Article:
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Articles Tagged with SEC Investigation

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Wedbush Securities, Inc. (CRD # 877) is a financial services and investment firm based out of Los Angeles, California. Wedbush currently has three pending regulatory actions against the firm.

One such action was initiated by the Securities & Exchange Commission in March 2018. The SEC alleges that Wedbush failed to reasonably supervise one of its registered representatives who engaged in manipulative trading for several years. The SEC also alleges that the firm learned of the representative’s activity, but did not have the systems in place to properly investigate it. Specifically, the firm received an email detailing the representative’s role in the fraudulent activity and was aware of multiple customer complaints brought against her, among other red flags alerting Wedbush to her conduct.

The New York Stock Exchange also has a pending action against Wedbush initiated in 2017. The NYSE claims that Wedbush failed to supervise the trading activities of its president. FINRA rules require member firms to create and maintain a system “that is reasonably designed to achieve compliance with applicable securities laws and regulations.” FINRA also requires that its members refrain from engaging in fraudulent or deceptive practices with their customers.

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Wedbush Securities is facing discipline from the SEC, NYSE, and FINRA for a manipulative trading scheme involving its founder, Edward Wedbush. According to a recent article by InvestmentNews.com, however, all three agencies were well aware of problems within Wedbush for many years, but handed down no real, meaningful punishment to the firm. This allowed Mr. Wedbush to continue his scheme for years, hurting many investors along the way.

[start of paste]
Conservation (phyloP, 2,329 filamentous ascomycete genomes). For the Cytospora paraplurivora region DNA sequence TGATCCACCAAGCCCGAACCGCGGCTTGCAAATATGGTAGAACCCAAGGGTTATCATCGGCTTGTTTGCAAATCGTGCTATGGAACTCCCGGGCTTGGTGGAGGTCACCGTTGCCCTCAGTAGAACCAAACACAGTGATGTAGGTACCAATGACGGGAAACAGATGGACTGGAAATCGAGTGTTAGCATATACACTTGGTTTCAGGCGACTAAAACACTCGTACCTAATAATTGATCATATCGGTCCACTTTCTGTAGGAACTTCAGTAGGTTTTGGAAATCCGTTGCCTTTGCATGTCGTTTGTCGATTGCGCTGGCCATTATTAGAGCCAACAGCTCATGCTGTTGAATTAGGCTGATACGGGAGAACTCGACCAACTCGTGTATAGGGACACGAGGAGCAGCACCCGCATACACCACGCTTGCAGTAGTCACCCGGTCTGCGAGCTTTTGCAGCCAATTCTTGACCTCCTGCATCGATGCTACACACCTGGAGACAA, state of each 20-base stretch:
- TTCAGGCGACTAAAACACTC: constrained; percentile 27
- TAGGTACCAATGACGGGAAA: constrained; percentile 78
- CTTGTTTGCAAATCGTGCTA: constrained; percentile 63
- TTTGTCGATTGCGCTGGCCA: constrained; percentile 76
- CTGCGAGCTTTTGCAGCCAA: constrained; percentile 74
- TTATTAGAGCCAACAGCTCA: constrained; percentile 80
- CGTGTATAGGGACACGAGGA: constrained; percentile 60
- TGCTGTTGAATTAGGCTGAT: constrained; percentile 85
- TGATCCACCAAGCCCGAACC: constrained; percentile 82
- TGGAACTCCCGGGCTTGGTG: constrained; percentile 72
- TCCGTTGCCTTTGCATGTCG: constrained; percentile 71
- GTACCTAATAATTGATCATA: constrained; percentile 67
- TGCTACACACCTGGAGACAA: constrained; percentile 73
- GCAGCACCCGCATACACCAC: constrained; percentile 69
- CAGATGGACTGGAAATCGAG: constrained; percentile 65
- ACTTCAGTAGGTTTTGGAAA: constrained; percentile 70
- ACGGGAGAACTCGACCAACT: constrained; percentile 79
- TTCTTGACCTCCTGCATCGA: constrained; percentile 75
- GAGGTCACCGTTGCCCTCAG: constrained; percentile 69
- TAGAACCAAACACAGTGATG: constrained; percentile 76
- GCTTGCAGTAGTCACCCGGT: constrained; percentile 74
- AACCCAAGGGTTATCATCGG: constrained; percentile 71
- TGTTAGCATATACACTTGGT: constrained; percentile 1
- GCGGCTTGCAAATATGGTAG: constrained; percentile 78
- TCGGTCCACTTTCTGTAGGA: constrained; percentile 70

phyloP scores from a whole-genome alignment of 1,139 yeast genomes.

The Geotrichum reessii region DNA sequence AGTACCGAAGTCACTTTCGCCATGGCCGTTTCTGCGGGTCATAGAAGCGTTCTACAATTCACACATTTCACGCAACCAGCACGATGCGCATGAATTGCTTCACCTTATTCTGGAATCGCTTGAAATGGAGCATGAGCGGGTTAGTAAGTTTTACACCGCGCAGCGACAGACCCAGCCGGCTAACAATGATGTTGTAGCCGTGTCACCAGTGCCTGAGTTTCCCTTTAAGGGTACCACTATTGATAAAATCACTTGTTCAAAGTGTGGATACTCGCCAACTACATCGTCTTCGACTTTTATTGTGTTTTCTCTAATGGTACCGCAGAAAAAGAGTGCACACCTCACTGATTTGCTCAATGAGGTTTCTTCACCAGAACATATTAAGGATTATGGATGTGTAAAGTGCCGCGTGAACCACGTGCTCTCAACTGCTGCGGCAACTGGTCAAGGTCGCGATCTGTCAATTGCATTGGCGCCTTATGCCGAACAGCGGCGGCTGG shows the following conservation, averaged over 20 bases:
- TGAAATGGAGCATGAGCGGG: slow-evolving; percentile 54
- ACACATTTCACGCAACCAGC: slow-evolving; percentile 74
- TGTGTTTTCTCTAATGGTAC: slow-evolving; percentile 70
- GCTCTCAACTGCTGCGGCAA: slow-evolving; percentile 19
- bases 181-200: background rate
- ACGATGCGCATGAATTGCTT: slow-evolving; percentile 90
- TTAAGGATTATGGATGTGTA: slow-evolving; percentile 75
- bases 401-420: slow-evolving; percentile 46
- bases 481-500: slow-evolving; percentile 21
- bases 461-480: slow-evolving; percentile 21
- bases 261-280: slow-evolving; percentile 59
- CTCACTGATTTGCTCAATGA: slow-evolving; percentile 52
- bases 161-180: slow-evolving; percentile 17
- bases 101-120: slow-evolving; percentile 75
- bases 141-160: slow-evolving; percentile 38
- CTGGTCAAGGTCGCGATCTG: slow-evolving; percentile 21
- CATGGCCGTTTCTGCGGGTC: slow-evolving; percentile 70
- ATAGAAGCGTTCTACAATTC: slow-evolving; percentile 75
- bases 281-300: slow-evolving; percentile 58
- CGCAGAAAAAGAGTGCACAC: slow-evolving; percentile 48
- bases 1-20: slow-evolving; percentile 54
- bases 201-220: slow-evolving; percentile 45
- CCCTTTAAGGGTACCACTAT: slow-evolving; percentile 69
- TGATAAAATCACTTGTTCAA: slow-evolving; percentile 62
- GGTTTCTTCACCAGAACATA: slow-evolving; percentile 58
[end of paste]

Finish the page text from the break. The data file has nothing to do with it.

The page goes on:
The complaint filed by the NYSE details a history of Wedbush’s run-ins with the three agencies. In 2015, Wedbush was fined by both the SEC and NYSE for “extensive and widespread supervisory deficiencies,” among other things. Before 2015, the firm “was fined over $2,000,000 by regulators in more than a dozen separate actions involving supervisory failures.”

The NYSE and FINRA’s Department of Market Regulation also conducted an investigation of Wedbush concerning violations of supervisory obligations, books and records keeping, trade mismarking, and other issues. FINRA then referred the investigation to its Legal Section of FINRA Market Regulation; NYSE finally took over the investigation in 2016. This extensive regulatory history shows that all three agencies were on notice of Wedbush’s repeated supervisory failures.

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How the SEC Plans to Tackle Fraud and Protect Retail Investors from Unnecessary Risk on silverlaw.comCEO and President of Woodbridge Group of Companies (“Woodbridge Group”) Robert Shapiro is allegedly invoking his Fifth Amendment right to remain silent after the SEC has made repeated requests for documents from him and Woodbridge Group.

The SEC’s Subpoena for Documents Against Woodbridge Group

The SEC first launched an investigation into Woodbridge Group in November 2016.  The SEC was looking into the “offer and sale of unregistered securities, the sale of securities by unregistered brokers and the commission of fraud in connection with the offer, purchases and sale of securities.”